Bacon recognised that Three Studies for Figures at the Base of a Crucifixion represented an important achievement, but he was also aware that it leaned heavily on Picasso. In 1945 he began to distance himself from the Spaniard: he jettisoned the surrealist morphology of Picasso's Cannes/Dinard period and started to incorporate passages of an increased painterliness which evoked the longer tradition of the European grand manner. In the New Statesman and Nation, February 1946, Roger Manvell compared Bacon to Velázquez, and Hugh M. Davies noted that the herringbone tweed overcoats in Figure Study I and Figure Study II emulate the King's sumptuously painted costume in Velázquez's Philip IV of Spain in Brown and Silver (c. 1631-32; National Gallery, London).5 The metamorphosis that resulted in Landscape with Car conformed with Bacon's self-imposed agenda to make his paint expressive; he aimed not to deploy the brush-strokes to fill in a linear outline but, as he would say of Matthew Smith's paintings 'to make idea and technique inseparable... so that the image is the paint and vice versa'.6 In 1963 Landscape with Car was included in Bacon's first American retrospective at the Solomon R. Guggenheim Museum, New York, and The Art Institute of Chicago; the exhibition's curator, Lawrence Alloway, perceptively summarised Bacon's paintings from 1945 to 1949 as revealing 'on the whole, a progressive move from a dense, stickily textured surface, which hesitates between painterly and sculpturesque form, to a consistent painterly style'.7
Writing to Graham Sutherland from Monte Carlo in December 1946, Bacon dismissed the Ecole de Paris Informel painters Edouard Pignon, Maurice Estève and Pierre Tal-Coat as 'a new low in clever ideas and bright colour'. This is his first recorded (implicit) attack on abstraction, as though he sensed the younger French painters were about to make a significant impact on London's avant-garde. Yet the British tachisme that emerged from the example of Paris (though the main conduits were Jean Dubuffet and Nicolas de Staël), shared certain precepts with Bacon's practice, such as the primacy of the physical quality of paint and vigorous gestural brushstrokes; and since spontaneity and immediacy of expression were at a premium, the tachistes, like Bacon though in an abstract idiom, entirely eschewed preparatory drawings. In Landscape with Car Bacon can be seen forging an audacious, visceral, non-academic figuration which, as he said in the same letter to Sutherland in 1946, required 'a new technical synthesis that can carry over from the sensation in our nervous system.'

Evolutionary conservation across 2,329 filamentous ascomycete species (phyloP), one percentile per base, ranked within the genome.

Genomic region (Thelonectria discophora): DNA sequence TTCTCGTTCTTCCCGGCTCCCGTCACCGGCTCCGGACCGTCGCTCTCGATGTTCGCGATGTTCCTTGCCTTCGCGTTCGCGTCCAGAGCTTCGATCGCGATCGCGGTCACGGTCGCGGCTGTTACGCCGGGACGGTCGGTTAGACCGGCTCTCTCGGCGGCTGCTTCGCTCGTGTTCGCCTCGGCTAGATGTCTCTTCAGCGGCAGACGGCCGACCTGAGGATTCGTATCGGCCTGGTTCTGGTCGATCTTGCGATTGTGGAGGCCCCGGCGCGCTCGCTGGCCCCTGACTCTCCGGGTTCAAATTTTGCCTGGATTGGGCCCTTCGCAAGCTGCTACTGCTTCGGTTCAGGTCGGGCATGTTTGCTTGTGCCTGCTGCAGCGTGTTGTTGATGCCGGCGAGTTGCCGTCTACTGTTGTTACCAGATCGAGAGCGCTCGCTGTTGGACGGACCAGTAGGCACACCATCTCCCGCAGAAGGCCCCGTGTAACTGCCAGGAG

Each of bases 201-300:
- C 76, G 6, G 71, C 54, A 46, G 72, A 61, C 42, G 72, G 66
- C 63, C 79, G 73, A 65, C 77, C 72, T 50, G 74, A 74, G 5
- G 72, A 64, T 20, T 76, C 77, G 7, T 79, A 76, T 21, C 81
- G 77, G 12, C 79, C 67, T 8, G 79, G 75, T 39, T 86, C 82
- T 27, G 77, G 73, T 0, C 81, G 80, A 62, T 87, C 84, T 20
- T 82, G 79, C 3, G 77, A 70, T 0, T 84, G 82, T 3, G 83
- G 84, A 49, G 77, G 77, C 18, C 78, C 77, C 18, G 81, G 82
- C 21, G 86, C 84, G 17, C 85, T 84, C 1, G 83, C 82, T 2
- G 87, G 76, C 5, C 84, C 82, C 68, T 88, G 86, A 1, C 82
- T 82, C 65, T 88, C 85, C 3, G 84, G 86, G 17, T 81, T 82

The vertical royal blue, white and black drips - like rain - in the upper half of Landscape with Car were not only an expedient adopted to conceal the areas Bacon wished to eliminate, they impart, together with the drooping palm fronds, an inexplicably disconsolate atmosphere to the painting. The cyclamen recall Renaissance prototypes of flower-field foregrounds, while the free marks that delineate their leaves constitute the painting's most abbreviated passage.
There are only four works available to us on which to base an understanding of the transition Bacon's painting underwent in 1945-46. If Bacon believed he over-elaborated Landscape with Car it remains an imposing painting, with its partly erased evidence of mysterious allusions to political mass hysteria. Virtually two paintings in one - like a double-exposure photograph - it conveys important signs of the new direction he was in the process of formulating.
1. John Rothenstein and Ronald Alley, Francis Bacon, London 1964, (A4 in appendix).
2. Dr Hugh M. Davies and Dr Matthew Gale have also expressed doubts concerning the dates Alley assigned to Bacon's pre-war paintings.
3. Rothenstein and Alley, see note 1.
4. Robin Ironside, Painting Since 1939, London 1947, p. 37.
5. Hugh M. Davies, Francis Bacon: The Early and Middle Years, 1928-1958, New York 1978, p. 67.
6. F. Bacon, 'Matthew Smith - A Painter's Tribute', in Matthew Smith, The Tate Gallery, 1953, p.12
7. Lawrence Alloway, 'Introduction', Francis Bacon, New York 1963, pp. 22-23.